Primary Sources & Lesson Plans
The 1830s were a time of upheaval in the established cities of the United States. As the first phases of industrialization caused economic and social dislocation, a desire to help the unfortunate pervaded much of genteel society. The increased demand for philanthropic work provided opportunities for middle-class women to widen their sphere of action, extending their domestic roles as caregivers to more public charity efforts. Although some of this philanthropy was non-sectarian, Jews feared that the missionary zeal of their Christian counterparts who were experiencing the religious revivalism of the Second Great Awakening would lead them to try to use material assistance to attract converts.
The Female Hebrew Benevolent Society of Philadelphia, founded in 1819, was able to address these concerns. The Society provided the citys impoverished Jews with food, clothing, fuel, and other necessities, seeking to protect the poor without encouraging pauperism. The first non-synagogue Jewish women's organization in North America, it did not make religion the focus of its mission. Recipients were not required to attend services or belong to a congregation. Gratz served as the organization's secretary for nearly forty years, where among other duties, she wrote reports such as the one reproduced here.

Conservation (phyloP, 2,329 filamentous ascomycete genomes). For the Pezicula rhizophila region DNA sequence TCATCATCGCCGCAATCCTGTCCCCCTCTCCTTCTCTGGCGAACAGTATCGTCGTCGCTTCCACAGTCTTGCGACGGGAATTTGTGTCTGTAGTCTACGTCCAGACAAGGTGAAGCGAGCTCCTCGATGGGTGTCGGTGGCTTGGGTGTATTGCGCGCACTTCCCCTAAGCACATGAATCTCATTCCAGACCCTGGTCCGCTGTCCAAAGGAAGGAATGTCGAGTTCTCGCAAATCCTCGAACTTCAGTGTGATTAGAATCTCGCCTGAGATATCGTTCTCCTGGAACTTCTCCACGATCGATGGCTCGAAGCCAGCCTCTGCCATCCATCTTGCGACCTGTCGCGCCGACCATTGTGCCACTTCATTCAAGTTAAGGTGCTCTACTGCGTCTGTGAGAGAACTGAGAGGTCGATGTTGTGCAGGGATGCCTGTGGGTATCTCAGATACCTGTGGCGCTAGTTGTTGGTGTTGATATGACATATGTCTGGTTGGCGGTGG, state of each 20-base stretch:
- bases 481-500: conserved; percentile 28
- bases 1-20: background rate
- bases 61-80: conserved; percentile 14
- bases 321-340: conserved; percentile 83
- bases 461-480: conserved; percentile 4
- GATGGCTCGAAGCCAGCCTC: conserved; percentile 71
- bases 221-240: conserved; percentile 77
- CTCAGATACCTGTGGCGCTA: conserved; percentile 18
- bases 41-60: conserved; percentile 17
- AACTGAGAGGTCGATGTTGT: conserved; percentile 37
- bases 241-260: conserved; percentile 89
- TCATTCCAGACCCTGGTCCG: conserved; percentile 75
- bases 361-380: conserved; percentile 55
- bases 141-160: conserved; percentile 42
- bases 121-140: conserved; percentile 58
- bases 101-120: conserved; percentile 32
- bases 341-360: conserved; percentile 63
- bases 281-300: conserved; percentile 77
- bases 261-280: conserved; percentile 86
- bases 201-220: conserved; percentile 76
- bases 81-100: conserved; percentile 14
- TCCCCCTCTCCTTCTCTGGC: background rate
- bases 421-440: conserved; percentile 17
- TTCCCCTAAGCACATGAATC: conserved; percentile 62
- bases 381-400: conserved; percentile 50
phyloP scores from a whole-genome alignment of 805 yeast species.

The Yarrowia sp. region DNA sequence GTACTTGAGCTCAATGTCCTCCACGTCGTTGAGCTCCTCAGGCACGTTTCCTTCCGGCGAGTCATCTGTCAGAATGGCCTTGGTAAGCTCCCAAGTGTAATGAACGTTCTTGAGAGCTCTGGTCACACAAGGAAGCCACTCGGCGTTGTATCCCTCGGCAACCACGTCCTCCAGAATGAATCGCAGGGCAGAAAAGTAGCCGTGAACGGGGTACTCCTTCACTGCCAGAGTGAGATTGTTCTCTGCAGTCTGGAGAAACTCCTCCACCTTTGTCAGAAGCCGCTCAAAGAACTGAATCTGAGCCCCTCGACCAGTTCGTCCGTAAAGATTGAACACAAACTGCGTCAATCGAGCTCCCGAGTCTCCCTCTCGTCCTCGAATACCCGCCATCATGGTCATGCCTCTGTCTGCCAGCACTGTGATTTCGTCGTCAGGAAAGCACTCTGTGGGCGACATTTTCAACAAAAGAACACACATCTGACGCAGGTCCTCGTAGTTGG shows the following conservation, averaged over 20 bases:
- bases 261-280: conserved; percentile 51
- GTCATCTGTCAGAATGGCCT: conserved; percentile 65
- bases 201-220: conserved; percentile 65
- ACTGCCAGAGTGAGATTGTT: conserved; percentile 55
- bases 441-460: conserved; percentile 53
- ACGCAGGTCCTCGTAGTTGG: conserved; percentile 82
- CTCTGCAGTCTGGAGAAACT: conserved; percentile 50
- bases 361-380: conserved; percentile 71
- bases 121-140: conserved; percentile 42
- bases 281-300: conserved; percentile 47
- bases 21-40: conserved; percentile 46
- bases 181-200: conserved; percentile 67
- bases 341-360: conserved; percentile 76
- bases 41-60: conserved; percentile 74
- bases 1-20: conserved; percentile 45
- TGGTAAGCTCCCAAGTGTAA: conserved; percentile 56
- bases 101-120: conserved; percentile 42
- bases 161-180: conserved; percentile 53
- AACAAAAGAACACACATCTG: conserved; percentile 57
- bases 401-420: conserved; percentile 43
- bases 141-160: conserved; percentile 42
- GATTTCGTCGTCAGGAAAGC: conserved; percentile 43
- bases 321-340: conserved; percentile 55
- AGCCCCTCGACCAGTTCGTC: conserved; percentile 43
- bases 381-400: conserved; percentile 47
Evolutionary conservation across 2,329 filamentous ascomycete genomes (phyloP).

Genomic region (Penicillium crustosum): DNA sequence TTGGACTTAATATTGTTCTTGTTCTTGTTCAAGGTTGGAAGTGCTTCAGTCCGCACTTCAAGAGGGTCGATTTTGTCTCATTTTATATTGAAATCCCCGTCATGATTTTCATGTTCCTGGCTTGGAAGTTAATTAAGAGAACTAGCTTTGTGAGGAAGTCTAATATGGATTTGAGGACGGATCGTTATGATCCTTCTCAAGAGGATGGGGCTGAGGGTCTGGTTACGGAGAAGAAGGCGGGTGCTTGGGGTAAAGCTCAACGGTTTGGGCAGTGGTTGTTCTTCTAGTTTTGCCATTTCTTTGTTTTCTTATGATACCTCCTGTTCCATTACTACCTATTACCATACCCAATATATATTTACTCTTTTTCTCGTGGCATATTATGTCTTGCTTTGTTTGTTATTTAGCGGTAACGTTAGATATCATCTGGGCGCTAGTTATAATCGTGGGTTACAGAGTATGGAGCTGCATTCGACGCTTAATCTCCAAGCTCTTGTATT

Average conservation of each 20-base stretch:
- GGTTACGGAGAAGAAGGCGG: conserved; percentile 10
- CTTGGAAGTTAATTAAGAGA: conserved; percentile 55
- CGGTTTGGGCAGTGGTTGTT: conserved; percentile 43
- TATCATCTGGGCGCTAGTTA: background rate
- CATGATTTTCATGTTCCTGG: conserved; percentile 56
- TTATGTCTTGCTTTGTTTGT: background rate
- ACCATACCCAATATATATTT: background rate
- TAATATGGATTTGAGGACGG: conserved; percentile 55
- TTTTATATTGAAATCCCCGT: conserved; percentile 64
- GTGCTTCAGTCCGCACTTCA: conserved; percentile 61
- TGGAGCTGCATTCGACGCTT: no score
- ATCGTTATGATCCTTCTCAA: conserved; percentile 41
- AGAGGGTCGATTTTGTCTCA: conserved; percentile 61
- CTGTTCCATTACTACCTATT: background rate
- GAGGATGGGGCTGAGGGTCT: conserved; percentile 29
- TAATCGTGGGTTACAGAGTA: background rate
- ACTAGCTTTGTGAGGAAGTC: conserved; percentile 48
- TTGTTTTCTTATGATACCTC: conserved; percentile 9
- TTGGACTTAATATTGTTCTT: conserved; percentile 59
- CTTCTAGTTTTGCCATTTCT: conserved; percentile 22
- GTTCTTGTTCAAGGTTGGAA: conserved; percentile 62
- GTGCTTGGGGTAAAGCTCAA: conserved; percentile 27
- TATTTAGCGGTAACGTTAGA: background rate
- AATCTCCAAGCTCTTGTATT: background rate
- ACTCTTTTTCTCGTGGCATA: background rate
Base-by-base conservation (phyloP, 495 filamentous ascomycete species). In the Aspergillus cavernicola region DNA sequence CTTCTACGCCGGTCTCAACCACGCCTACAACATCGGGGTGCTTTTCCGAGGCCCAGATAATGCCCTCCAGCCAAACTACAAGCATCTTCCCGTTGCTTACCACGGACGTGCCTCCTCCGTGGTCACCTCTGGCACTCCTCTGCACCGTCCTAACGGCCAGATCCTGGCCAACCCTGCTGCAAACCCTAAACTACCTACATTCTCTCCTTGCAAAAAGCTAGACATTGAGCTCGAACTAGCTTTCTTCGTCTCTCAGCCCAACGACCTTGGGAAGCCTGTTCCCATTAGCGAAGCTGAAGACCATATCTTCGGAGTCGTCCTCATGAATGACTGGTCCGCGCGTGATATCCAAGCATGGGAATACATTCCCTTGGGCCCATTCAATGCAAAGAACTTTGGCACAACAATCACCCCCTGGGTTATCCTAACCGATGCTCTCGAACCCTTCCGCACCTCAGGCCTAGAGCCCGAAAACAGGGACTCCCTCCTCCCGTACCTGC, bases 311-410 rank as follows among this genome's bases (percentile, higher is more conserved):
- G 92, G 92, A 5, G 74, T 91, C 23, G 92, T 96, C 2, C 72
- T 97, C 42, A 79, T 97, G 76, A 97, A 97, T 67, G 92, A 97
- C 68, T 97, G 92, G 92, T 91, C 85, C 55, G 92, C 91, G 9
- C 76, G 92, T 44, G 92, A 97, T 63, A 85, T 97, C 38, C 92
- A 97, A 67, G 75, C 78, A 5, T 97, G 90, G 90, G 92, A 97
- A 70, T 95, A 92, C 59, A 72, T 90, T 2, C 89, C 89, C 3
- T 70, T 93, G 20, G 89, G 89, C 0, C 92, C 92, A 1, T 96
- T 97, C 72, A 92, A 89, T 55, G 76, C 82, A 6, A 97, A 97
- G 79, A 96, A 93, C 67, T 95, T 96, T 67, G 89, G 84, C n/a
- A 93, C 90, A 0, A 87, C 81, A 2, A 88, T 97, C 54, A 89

For more information on the Society and the life of Rebecca Gratz, go to JWAs Women of Valor exhibit.
1. How does Gratz describe the poor? Why do you think she speaks about them in this way?
2. How does Gratz present the efforts and obligations of Jewish women?
3. What emphasis does Gratz place on education? What values does this emphasis reflect?
4. Is this report merely an account of the goals of the society? How is it an effective fundraising mechanism?
5. Think about an organization that helps the poor today. What does it have in common with the Female Hebrew Benevolent Society?
How to Cite This Page